Cognitive differences in dementia patients with autopsy-verified AD, Lewy body pathology, or both

Department of Psychiatry and Behavioral Sciences, University of Washington Seattle, Seattle, Washington, United States
Neurology (Impact Factor: 8.29). 06/2005; 64(12):2069-73. DOI: 10.1212/01.WNL.0000165987.89198.65
Source: PubMed


To examine the neuropsychological profile of dementia patients from a community-based autopsy sample of dementia, comparing Alzheimer disease (AD), Lewy body pathology (LBP) alone, and LBP with coexistent AD (AD/LBP).
The authors reviewed 135 subjects from a community-based study of dementia for whom autopsy and brain tissue was available. Diagnostic groups were determined according to standard neuropathologic methods and criteria, and the presence of LBs was determined using alpha-synuclein immunostaining. Neuropathologically defined diagnostic groups of AD, AD/LBP, and LBP were examined for differences on neuropsychological test performance at the time of initial study enrollment.
There were 48 patients with AD alone, 65 with LB and AD pathology (AD/LBP), and 22 with LBP alone (LBP alone). There were no significant differences between groups demographically or on performance of enrollment Mini-Mental State Examination (MMSE) or Dementia Rating Scale (DRS). AD patients performed worse than the LBP patients on memory measures (Fuld Object Memory Evaluation Delayed Recall, Wechsler Memory Scale Logical Memory Immediate and Delayed Recall; p < 0.05) and a naming task (Consortium to Establish a Registry for Alzheimer's Disease Naming; p < 0.05). LBP patients were more impaired than AD patients on executive function (Trail Making Test Part B; p < 0.05) and attention tasks (Wechsler Adult Intelligence Scale-Revised Digit Span; p < 0.05). Decline in MMSE and DRS scores over time were greatest in the patients with AD/LBP.
In a community-based sample of older, medically complicated patients with dementia, there are neuropsychological differences between dementia subtypes at the time of diagnosis. In particular, patients with Alzheimer disease (AD) alone and AD/Lewy body pathology (LBP) had more severe memory impairment than patients with LBP. LBP alone was associated with more severe executive dysfunction. Patients with AD/LBP had the most rapid rate of cognitive decline.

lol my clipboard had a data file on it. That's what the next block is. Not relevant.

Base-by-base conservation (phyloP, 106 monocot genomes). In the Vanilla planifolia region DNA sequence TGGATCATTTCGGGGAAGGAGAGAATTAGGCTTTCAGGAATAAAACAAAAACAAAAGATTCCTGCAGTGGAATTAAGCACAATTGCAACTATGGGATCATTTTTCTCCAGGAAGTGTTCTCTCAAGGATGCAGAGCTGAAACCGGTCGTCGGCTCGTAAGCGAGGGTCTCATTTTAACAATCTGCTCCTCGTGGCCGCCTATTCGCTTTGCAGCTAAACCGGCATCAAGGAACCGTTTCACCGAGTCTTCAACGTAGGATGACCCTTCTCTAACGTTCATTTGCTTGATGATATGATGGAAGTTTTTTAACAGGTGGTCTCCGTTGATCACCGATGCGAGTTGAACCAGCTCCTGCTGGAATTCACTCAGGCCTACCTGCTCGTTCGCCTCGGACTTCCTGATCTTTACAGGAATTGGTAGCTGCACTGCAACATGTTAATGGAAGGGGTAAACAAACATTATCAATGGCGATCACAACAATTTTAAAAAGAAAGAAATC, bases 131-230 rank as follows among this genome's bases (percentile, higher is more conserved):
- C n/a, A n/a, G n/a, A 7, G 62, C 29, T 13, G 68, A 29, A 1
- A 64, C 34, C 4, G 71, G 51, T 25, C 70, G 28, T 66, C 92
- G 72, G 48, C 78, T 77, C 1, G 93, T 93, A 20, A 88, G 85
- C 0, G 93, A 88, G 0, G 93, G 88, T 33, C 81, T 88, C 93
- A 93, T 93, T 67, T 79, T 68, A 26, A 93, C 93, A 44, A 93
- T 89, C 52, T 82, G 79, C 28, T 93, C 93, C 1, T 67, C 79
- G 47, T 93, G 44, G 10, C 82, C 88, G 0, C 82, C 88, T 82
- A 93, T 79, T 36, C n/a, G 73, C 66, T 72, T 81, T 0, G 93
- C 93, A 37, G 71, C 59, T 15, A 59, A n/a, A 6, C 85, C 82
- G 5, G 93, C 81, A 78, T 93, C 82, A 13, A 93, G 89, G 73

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    • "However, these findings are contrast the findings of Sahgal et al.[18] where the authors found that visual set-shifting abilities were equally impaired in both DLB and AD patients. Divided attention has been more specifically studied by Kraybill et al.,[50] who found that Part A of the TMT did not differ among groups, but DLB patients performed much more poorly on Part B of the TMT than did the AD patients. These findings suggested that LBP patients were actually more impaired in terms of divided attention and not overall just slow-performers due to their motor slowing. "
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    ABSTRACT: Dementia is a chronic neurodegenerative disorder characterized by progressive cognitive loss. Alzheimer's disease (AD) and the Lewy body disease are the two most common causes of age-related degenerative dementia. Visuo-cognitive skills are a combination of very different cognitive functions being performed by the visual system. These skills are impaired in both AD and dementia with Lewy bodies (DLB). The aim of this review is to evaluate various studies for these visuo-cognitive skills. An exhaustive internet search of all relevant medical databases was carried out using a series of key-word applications, including The Cochrane Library, MEDLINE, PSYCHINFO, EMBASE, CINAHL, AMED, SportDiscus, Science Citation Index, Index to Theses, ZETOC, PEDro and occupational therapy (OT) seeker and OT search. We reviewed all the articles until March 2013 with key words of: Visual skills visual cognition dementia AD, but the direct neurobiological etiology is difficult to establish., Dementia of Lewy body disease. Although most studies have used different tests for studying these abilities, in general, these tests evaluated the individual's ability of (1) visual recognition, (2) visual discrimination, (3) visual attention and (4) visuo-perceptive integration. Performance on various tests has been evaluated for assessing these skills. Most studies assessing such skills show that these skills are impaired in DLB as compared with AD. Visuo-cognitive skills are impaired more in DLB as compared with AD. These impairments have evident neuropathological correlations, but the direct neurobiological etiology is difficult to establish.